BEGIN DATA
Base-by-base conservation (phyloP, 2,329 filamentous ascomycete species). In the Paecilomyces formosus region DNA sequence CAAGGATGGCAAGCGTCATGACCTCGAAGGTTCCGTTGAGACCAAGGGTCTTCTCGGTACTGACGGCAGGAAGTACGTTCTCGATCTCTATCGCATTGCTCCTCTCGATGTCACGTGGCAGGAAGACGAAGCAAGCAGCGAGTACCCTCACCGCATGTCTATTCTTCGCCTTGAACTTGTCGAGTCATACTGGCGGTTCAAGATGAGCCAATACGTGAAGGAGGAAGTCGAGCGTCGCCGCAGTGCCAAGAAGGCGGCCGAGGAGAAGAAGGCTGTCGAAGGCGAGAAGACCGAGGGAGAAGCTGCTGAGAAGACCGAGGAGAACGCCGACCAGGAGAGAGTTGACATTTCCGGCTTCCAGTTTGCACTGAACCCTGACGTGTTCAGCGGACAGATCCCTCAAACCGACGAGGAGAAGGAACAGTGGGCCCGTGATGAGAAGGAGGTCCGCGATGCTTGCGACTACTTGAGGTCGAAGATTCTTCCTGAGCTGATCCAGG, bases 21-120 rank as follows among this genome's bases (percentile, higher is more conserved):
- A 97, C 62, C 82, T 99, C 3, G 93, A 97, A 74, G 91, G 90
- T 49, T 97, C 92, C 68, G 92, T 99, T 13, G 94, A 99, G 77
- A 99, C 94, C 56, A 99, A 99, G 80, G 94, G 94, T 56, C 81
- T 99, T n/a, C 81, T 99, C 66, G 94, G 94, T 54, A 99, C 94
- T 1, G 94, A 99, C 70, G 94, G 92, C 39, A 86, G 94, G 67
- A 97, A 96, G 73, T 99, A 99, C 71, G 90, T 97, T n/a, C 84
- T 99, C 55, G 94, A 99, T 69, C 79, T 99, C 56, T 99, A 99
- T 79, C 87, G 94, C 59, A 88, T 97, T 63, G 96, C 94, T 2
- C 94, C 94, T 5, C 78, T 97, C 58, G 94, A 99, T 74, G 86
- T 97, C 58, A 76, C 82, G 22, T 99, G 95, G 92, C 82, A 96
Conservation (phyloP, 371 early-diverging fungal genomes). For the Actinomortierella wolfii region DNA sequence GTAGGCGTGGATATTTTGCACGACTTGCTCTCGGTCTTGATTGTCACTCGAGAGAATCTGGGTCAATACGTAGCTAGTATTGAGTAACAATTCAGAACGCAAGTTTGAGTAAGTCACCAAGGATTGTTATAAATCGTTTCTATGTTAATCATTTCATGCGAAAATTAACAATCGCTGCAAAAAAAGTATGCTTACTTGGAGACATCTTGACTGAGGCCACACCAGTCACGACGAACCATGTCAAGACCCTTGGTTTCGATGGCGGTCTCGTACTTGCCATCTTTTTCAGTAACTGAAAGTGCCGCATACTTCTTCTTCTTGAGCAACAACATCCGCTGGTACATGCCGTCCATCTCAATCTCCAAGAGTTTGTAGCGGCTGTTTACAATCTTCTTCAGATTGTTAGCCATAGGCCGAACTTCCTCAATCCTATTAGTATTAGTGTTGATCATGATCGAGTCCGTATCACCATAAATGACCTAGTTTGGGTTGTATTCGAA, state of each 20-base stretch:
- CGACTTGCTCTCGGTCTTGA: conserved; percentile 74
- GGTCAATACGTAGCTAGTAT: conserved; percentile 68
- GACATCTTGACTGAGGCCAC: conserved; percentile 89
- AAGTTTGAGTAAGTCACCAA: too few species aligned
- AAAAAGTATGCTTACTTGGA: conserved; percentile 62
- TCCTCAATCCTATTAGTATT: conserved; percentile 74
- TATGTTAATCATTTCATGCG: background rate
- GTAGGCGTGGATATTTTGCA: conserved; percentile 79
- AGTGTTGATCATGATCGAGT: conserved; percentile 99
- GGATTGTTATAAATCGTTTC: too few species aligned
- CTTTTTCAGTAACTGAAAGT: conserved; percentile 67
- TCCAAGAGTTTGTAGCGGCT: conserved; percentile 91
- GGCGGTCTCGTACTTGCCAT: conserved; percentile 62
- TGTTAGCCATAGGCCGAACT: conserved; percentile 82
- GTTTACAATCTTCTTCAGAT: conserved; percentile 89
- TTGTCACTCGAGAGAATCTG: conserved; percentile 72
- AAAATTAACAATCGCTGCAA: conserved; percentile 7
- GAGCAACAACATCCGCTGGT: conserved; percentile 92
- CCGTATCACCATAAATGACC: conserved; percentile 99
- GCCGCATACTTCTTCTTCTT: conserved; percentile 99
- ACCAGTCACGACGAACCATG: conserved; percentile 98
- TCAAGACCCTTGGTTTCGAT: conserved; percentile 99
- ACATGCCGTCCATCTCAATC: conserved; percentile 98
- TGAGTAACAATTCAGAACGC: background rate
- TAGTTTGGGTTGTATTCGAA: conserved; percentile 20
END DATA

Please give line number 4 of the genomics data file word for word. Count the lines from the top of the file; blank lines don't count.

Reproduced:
- A 99, C 94, C 56, A 99, A 99, G 80, G 94, G 94, T 56, C 81